Kit Kittredge: An American Girl
- B- Community Grade
- Cast: Abigail Breslin
- Distributor: Picturehouse
Making a movie based on an elite line of dolls sounds like a cynical marketing tool, but say this about Kit Kittredge, the scrappy li'l Depression-era reporter from Cincinnati: She stands to do more to advance the hobo cause than anyone this side of John Hodgman. After witnessing the silver-screen outing of the consumerist, cliquish Bratz dolls, parents will probably be happy with young Kit, who exhibits compassion, selflessness, and a prim, impeccable sense of style, even in a dress fashioned from a chicken-feed sack. Trouble is, such noble qualities rarely make for invigorating cinema, and Kit Kittredge: An American Girl languishes in G-rated earnestness, content to promote decency while soft-pedaling the outside forces that challenge it. It's all message, no tension.
What energy the film does muster is owed mostly to Abigail Breslin's plucky turn as Kit, a 10-year-old girl whose dreams of being a reporter are simultaneously inspired and short-circuited by the onset of the Great Depression. When her father (Chris O'Donnell) loses his job and has to leave town to find other work, Kit and her mother (Julia Ormond) are forced to make ends meet by turning their two-story home into a boarding house for other struggling citizens. The ever-gracious, adaptable Kit happily gives up the space to a range of new boarders, including a klutzy librarian (Joan Cusack), a glamorous would-be actress (Jane Krakowski), and a professional magician (Stanley Tucci). When a couple of hobo kids are brought in to do some work around the house, Kit gets the inside scoop on a series of alleged hobo robberies sweeping the area.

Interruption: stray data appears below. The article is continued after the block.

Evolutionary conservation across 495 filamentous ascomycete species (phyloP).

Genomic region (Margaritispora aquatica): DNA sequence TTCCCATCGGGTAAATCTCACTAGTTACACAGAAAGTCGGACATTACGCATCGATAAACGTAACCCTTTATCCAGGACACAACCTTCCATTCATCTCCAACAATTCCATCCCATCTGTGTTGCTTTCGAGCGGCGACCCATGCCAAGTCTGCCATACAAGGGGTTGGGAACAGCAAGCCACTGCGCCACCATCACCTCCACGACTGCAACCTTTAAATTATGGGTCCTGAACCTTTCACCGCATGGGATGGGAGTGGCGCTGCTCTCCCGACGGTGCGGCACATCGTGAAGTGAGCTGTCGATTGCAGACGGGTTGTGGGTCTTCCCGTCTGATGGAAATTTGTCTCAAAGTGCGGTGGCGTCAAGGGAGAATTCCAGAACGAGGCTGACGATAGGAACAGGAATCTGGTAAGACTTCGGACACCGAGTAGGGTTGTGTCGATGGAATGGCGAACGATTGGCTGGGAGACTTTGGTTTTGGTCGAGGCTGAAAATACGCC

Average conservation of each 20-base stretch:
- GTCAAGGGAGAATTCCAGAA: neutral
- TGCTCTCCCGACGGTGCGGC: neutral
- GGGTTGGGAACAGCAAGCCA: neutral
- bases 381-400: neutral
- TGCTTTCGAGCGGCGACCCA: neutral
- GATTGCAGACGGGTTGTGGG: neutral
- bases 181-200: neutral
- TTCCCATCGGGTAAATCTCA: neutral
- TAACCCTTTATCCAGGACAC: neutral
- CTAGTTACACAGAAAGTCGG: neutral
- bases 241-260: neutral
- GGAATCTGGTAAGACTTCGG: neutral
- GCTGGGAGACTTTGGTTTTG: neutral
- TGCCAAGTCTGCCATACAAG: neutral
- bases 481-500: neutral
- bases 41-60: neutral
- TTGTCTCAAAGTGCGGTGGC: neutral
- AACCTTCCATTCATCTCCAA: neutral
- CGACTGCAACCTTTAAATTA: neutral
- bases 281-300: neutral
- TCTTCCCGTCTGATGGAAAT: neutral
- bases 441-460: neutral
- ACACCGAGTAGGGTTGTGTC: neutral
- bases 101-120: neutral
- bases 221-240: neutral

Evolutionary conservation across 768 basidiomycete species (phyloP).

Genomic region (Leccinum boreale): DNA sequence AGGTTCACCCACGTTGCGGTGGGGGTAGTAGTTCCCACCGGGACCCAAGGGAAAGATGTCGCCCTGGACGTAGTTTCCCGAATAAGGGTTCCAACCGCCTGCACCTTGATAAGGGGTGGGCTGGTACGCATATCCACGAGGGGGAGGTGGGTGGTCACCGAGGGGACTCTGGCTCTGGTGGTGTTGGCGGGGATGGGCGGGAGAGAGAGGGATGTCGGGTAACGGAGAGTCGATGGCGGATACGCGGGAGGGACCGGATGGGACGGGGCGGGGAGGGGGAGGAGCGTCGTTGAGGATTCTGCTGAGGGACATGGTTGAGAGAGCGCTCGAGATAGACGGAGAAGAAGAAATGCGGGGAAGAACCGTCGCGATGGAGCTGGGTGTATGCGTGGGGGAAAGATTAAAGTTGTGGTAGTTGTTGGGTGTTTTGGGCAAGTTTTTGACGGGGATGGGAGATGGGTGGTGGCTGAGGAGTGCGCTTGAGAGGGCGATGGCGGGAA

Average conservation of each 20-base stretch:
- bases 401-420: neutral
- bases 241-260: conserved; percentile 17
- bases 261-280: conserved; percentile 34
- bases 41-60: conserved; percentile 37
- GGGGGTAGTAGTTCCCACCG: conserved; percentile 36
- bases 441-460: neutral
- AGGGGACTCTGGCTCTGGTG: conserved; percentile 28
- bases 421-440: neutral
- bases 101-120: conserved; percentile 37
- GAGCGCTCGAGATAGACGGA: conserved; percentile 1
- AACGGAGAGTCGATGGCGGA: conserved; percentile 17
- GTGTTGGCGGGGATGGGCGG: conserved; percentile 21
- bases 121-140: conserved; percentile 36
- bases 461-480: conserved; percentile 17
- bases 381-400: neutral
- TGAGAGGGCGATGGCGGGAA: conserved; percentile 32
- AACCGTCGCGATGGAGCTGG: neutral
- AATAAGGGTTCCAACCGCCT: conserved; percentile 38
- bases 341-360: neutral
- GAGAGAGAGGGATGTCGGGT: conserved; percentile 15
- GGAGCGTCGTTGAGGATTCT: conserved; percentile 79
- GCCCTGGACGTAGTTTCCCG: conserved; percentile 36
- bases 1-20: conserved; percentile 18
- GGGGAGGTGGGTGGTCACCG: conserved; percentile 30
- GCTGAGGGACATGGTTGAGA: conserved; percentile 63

It would be cynical to dismiss Kit Kittredge as just another product to be shelved alongside the $100 dolls and overpriced accessories that line the American Girl store. Nevertheless, the brand must be protected, and the filmmakers work hard to buff out any rough edges, which is no small feat in a movie about sad, desperate, displaced people scraping their way through the Depression. (Is it too late to make a line of dolls based on Jesse Bradford's character in Steven Soderbergh's superior King Of The Hill?) By the time it reaches an action-packed finale that's choreographed like an ancient Keystone Kops short, Kit Kittredge has cornered the market on bland.